Opinion: Best thing about House GOP's ethics gambit? It's over

It is hard to overstate how lunk-headed a move it was for House Republicans to decide Monday night behind closed doors to strip the independent Office of Congressional Ethics of much of its independence . In one fell swoop, the GOP caucus gave rise to a number of story lines, none of which is positive:

  1. The House GOP abandons "swamp draining" before it even begins.
  2. Rank-and-file members undercut GOP leaders by ignoring their opposition to the ethics move.
  3. The House GOP gives a cudgel to House Democrats, although the latter had previously attempted to clamp down on the OCE, and even Senate Democrats , although they never even created an independent ethics office.
  4. None other than Jack Abramoff says the House GOP is out of line .
  5. And finally, the House GOP caves after two tweets by President-elect Trump question the timing of the ethics move.

The benefits to House members of this short-lived ethics coup are precisely zero. There was no constituency outside their own ranks clamoring for, or even tolerant of, such a change. It was criticized by outsiders ranging from the liberals at Common Cause to the conservatives at Judicial Watch .

The only thing they got right was dropping the proposal as quickly as they did, in the same way that holding onto a hot branding iron for one second is better than holding it for two.

There may well be reasons for making changes to the OCE. For example, allowing anonymity for those making allegations can protect them from retaliation, but it also opens the door for potential abuse by those who merely have an ax to grind. But you know what's the right way to address a problem like that? Out in the open, over time, making a case that it's a problem and needs to be corrected. Not in secret, as part of a bundle of changes that goes too far.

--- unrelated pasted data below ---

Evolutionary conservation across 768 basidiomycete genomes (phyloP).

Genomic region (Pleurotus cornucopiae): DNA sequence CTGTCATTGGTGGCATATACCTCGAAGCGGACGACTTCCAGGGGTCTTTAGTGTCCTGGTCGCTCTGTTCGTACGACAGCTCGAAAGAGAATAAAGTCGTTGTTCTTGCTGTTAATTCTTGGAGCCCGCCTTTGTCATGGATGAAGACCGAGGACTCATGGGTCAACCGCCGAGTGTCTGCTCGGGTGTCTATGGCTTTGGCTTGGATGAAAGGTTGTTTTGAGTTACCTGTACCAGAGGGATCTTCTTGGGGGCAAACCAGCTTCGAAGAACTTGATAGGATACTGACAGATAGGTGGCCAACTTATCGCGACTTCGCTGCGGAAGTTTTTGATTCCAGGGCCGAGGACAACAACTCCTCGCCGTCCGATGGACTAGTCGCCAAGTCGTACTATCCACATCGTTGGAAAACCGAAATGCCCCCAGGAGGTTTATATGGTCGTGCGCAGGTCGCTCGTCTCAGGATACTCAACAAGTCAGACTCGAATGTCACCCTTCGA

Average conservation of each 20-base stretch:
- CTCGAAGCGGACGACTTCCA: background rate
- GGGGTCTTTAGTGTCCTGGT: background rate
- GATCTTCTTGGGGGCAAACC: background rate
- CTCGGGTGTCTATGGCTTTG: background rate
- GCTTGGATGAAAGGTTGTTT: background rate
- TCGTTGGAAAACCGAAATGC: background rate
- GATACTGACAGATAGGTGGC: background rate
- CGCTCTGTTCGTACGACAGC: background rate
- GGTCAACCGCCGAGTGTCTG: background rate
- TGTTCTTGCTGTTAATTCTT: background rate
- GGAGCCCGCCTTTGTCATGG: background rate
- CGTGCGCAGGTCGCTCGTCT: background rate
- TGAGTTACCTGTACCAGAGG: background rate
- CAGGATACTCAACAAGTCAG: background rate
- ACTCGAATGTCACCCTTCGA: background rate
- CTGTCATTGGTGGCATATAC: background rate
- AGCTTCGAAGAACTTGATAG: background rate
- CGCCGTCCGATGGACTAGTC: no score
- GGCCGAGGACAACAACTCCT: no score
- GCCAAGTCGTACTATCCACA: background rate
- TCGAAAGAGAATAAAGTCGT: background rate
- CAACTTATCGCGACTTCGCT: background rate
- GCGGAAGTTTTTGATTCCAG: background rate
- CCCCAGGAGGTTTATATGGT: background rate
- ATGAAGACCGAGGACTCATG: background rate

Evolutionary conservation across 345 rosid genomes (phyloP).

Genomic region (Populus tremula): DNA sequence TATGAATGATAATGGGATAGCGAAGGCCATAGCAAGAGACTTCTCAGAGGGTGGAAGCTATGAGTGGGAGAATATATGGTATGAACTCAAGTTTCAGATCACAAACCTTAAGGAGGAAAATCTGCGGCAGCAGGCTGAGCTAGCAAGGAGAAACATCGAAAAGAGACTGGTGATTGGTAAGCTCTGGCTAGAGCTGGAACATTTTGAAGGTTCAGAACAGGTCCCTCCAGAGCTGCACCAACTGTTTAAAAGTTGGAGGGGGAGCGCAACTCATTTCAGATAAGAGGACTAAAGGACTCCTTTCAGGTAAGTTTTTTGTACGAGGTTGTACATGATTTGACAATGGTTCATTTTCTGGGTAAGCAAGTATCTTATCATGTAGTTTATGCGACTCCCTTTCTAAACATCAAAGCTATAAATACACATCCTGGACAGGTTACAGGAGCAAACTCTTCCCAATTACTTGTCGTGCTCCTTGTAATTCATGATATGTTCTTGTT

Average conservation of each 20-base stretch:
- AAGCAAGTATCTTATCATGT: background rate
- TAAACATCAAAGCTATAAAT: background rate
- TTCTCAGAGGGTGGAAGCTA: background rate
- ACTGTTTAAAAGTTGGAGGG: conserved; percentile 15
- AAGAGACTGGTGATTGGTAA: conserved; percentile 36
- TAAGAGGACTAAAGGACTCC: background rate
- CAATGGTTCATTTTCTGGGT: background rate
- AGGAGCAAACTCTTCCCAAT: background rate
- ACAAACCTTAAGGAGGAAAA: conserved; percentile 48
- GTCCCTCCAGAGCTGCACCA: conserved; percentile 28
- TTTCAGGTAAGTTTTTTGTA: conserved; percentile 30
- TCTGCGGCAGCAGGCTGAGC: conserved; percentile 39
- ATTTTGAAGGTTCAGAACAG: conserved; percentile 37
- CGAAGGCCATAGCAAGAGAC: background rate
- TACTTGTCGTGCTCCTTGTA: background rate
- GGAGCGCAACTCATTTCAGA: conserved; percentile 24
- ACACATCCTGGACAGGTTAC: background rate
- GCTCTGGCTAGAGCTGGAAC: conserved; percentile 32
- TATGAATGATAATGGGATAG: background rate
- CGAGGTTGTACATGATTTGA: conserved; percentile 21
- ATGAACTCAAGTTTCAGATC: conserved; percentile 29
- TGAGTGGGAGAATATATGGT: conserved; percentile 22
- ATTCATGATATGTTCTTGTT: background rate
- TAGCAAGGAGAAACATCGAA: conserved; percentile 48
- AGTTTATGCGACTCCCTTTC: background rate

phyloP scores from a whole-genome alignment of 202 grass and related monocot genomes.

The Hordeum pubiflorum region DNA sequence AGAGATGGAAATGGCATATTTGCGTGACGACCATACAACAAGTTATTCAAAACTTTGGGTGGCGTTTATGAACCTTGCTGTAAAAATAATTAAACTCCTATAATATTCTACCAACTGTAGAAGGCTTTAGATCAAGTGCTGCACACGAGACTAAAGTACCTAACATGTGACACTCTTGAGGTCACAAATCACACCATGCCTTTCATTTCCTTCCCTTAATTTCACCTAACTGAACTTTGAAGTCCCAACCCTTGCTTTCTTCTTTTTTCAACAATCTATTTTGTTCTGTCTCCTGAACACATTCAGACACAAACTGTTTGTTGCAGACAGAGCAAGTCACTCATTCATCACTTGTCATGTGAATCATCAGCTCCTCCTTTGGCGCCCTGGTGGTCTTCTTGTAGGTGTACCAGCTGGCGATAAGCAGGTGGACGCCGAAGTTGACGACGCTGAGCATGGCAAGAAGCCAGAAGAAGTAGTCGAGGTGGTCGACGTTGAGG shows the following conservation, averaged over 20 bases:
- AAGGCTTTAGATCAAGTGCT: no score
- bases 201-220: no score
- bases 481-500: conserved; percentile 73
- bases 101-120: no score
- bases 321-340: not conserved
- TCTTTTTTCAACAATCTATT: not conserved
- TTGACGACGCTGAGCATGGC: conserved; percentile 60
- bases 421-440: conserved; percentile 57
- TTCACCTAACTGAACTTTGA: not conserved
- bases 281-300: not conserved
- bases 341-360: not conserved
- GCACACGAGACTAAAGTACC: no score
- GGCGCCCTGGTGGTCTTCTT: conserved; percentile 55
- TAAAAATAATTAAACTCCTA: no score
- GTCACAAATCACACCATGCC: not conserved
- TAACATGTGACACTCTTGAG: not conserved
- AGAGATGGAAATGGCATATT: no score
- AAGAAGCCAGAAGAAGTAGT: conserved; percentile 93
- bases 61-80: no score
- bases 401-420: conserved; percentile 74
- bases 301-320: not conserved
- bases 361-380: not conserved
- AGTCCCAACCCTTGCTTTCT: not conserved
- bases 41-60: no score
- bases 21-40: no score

The question now, of course, is whether this tells us anything about how this bunch will manage its affairs in the future. It's much harder for consequential pieces of legislation -- on taxes, health care, etc. -- to be produced in such a quick, quiet way. And the outcry over the proposed ethics changes, reportedly including large volumes of constituent complaints to members' offices, began long before Trump tweeted his own mild criticism of them -- meaning his influence in this case was more a case of jumping in front of the parade after it was already under way. But both perceptions to the contrary will live on until (at least) the next controversial matter on Capitol Hill.

All that said, if your New Year's resolution was to be more optimistic (instead of, say, more skeptical and less cynical ), perhaps this is the silver lining: After this episode, House Republicans will be freshly aware that it's hard in a continuing, anti-establishment environment to get away with this kind of tin-eared self-dealing.